Landmark Ruling Gives Disinherited Adult Children Hope
The Court of Appeal ruled this week that an adult child should receive £163,000 from her late, estranged mother’s estate in the landmark case of Ilott v Mitson.
Melita Jackson died in 2004 and left her entire net estate, worth £486,000 to animal charities. Mrs Jackson had one daughter, Heather Ilott, at the time of her death but she did not make any provision for her in her will. Mrs Jackson went so far as to write two letters of wishes explaining why she did not want to leave anything to her only daughter.
When Heather was 17 she eloped with Nick Ilott of whom her mother did not approve, so they were estranged from each other for over 26 years.
When Mrs Jackson died, Heather, now 54, pursued a claim against her late mother’s estate under the Inheritance (Provision for Family and Dependants) Act 1975. Heather argued that her mother’s will had not made “reasonable financial provision” for her – she was a mother of 5 children, lived in a council house and relied heavily on state benefits.
Heather Ilott had been battling her case for over a decade. It was first heard at trial by D J Million in 2007 where it was held that Heather should be awarded £50,000 from her late mother’s estate. D J Million said that Mrs Jackson was “harsh and unreasonable … to exclude her daughter from any consideration of financial provision.”
In 2009 Heather appealed the above decision on the basis that the £50,000 award was too small. Eleanor J King ruled that if provision was given to Mrs Ilott then this would “undermine the basic premise that in the UK a citizen can leave his estate where he pleases.” This resulted in the original decision being overturned and the judge found in favour of the three charities.
Heather fought on and brought a second appeal in 2011. The court decided to reinstate the original decision made by D J Million and the case was referred back to the High Court, to deal with Heather’s appeal against the £50,000 she was originally awarded.
On the 3rd July 2015 the High Court heard Heather’s appeal. Heather sought enough money to buy a property and some capital to meet her “non housing needs”. The judge considered the section 3 factors under the Inheritance Act which are: –
- the financial resources and needs of the applicant;
- the financial resources and needs of any other applicant;
- the financial resources and needs of the beneficiaries;
- any obligations and responsibilities of the deceased towards any applicant and any beneficiary;
- the size and nature of the estate of the deceased;
- any physical or mental disability of any applicant or beneficiary; and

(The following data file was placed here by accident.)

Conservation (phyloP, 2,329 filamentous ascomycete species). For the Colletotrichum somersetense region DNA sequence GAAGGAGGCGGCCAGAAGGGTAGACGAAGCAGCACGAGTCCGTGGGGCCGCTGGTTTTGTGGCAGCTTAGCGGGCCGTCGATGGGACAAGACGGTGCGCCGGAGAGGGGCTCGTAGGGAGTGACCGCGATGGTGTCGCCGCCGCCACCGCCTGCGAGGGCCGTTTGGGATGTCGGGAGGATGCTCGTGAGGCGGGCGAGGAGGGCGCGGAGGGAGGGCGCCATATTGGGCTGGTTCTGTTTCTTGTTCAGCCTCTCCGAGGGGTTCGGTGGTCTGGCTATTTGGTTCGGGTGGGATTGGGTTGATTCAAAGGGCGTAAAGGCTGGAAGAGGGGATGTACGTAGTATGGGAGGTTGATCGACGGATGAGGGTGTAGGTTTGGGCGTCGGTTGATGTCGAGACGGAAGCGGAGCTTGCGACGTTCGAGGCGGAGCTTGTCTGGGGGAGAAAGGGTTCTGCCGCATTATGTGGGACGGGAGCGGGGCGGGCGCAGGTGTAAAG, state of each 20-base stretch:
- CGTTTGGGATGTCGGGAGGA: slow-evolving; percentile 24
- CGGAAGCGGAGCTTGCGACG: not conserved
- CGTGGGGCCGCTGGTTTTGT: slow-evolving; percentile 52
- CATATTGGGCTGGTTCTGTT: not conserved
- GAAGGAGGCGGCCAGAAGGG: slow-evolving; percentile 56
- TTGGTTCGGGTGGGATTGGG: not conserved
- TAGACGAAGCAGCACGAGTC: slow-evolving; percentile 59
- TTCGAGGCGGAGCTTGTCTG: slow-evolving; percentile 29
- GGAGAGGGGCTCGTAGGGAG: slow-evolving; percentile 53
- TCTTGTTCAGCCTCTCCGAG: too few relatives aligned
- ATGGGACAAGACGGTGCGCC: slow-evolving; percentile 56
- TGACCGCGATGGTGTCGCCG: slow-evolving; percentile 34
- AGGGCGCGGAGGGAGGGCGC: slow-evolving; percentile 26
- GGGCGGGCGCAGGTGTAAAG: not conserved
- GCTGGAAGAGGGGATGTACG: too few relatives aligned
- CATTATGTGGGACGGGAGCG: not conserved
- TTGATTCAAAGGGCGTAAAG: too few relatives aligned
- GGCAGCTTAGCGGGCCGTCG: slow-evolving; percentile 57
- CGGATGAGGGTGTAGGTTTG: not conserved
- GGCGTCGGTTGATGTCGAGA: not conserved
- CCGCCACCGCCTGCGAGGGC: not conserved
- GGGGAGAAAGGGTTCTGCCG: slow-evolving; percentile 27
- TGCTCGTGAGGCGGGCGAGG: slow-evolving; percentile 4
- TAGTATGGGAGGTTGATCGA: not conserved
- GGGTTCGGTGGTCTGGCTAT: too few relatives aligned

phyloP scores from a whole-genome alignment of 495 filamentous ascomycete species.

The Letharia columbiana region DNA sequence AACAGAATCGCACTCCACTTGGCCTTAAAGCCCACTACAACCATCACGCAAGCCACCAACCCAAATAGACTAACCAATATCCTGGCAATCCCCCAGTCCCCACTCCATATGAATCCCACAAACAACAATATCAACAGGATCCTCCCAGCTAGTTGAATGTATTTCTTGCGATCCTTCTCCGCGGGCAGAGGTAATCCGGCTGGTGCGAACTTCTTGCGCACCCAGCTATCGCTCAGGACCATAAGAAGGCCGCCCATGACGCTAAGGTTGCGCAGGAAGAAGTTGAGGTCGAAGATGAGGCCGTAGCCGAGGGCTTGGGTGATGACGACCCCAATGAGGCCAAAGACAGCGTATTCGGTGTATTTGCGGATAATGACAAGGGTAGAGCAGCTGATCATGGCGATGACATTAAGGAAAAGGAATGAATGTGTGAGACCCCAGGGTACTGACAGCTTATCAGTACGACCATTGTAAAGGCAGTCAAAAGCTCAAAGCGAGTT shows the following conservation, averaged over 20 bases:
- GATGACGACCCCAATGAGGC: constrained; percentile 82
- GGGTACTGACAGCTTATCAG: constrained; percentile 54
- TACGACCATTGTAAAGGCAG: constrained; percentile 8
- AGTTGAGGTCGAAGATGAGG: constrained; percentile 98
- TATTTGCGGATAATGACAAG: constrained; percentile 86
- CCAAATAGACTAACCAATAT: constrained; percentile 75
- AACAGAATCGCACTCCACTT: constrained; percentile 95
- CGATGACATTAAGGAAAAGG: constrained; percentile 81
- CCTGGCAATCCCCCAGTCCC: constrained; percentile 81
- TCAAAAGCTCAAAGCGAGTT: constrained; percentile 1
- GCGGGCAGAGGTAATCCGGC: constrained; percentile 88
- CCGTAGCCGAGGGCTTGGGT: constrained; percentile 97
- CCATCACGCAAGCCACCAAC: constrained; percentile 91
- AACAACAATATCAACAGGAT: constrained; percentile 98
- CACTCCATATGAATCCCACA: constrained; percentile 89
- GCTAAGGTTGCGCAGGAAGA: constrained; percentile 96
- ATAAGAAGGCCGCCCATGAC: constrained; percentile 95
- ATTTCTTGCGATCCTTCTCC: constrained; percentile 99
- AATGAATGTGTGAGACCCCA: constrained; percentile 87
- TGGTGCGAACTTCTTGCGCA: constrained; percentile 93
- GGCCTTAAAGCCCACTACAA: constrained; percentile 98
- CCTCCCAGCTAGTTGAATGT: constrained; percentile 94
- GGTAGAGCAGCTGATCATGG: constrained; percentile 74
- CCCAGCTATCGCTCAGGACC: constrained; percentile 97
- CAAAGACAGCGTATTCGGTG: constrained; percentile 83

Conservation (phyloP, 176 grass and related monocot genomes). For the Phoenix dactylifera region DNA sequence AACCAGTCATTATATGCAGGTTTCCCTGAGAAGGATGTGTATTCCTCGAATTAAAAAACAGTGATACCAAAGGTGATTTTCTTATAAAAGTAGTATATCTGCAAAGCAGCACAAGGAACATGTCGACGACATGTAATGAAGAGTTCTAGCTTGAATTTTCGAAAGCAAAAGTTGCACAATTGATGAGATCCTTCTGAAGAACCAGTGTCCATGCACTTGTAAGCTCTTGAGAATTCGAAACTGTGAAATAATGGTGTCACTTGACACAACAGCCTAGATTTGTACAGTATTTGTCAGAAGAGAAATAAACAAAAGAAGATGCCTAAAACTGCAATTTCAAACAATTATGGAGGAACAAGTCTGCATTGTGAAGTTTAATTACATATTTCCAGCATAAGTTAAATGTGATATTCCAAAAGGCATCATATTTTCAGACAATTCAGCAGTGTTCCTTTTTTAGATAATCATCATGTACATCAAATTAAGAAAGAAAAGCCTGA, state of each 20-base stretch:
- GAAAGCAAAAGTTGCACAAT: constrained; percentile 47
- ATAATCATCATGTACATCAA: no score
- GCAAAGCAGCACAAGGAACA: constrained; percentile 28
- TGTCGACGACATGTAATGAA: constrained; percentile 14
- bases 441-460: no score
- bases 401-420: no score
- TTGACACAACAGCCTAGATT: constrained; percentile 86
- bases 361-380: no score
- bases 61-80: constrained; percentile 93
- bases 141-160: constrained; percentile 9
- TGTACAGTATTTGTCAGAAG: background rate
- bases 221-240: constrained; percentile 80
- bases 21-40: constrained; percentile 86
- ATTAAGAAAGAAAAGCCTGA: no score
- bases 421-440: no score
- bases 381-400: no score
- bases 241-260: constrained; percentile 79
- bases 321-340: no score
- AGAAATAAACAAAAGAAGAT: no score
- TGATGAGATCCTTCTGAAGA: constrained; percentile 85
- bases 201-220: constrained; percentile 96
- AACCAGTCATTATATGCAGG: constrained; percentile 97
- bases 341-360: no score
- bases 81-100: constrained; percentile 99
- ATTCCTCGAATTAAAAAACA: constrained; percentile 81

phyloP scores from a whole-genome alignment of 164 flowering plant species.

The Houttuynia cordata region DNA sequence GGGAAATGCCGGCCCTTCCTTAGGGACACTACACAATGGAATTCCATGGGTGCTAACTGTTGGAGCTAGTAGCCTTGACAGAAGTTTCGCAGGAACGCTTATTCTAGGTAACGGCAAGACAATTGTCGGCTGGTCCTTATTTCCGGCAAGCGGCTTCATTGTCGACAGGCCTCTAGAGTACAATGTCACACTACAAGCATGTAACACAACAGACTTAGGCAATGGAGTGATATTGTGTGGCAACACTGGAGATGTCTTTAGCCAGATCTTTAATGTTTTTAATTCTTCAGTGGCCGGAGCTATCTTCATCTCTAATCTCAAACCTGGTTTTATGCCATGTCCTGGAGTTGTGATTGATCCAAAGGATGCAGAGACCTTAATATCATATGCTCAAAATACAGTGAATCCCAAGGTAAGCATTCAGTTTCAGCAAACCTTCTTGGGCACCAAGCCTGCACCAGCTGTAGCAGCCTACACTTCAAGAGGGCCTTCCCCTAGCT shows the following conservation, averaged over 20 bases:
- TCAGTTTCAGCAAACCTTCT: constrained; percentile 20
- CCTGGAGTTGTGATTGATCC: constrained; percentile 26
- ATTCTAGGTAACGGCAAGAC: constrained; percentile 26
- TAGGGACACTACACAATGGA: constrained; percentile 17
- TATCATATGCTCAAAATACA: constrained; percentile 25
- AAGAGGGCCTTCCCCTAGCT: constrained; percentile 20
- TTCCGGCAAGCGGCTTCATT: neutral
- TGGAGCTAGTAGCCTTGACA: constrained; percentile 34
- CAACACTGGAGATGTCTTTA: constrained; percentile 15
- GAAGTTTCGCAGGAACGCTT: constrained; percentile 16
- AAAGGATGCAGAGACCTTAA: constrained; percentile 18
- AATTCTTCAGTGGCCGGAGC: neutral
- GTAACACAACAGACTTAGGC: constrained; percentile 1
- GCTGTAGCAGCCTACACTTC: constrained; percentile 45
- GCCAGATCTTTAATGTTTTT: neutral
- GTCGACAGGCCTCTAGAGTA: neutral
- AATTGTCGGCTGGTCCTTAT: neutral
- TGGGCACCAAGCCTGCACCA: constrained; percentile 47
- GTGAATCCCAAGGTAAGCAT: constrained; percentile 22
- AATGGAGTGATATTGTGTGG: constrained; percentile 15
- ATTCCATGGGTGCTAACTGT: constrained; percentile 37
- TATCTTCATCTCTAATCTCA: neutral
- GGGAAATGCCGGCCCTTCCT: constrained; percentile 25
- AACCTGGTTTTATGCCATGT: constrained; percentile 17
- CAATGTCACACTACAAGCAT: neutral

- any other matter, including conduct, which the court may consider relevant.
Mrs Ilott’s barrister, who acted for her on a pro bono basis stated that Mrs Jackson had no connection with the charities and anything that they received from her estate would be a windfall. The charities argued that Heather was “an adult child, living independently … so the court is not concerned to provide her with an income that would support her family’s needs.”
The settlement by D J Million was set aside. Mrs Justice Parker stated that the award made by D J Million was “vitiated by legal errors”. She considered that the correct judgment would be to award an amount of £143,000 so Heather could buy a property, plus the reasonable costs needed to buy that property. She continued that she would award a further amount of money to supplement Heather’s state benefits which would not exceed £20,000.
“The case of Ilott v Mitson is no doubt a landmark decision in the area of contentious probate and has caused a lot of controversy in the media and the legal sector. Even though Heather Ilott won her case, claims involving adult children will still require careful consideration in respect of both the circumstances and the section 3 factors. Adult children are likely to have a better chance of succeeding under the Act if for example they were living at home, or they were financially dependent on the deceased at the time of their death.”
She went on to say:
“People who have already made a will may want to review it and if necessary seek legal advice to ensure their wishes are carried out when they die. Regardless of the above decision, English law continues to adopt a freedom of testamentary expression so parents can still choose to disinherit their children. After this ruling it may be that a detailed explanation is required as to why they have been disinherited and what connection the testator has to those who are going to be benefitting from their estate when they die.”
Samantha is a paralegal in the Litigation team at Ridley & Hall solicitors with experience in will disputes and personal injury cases.
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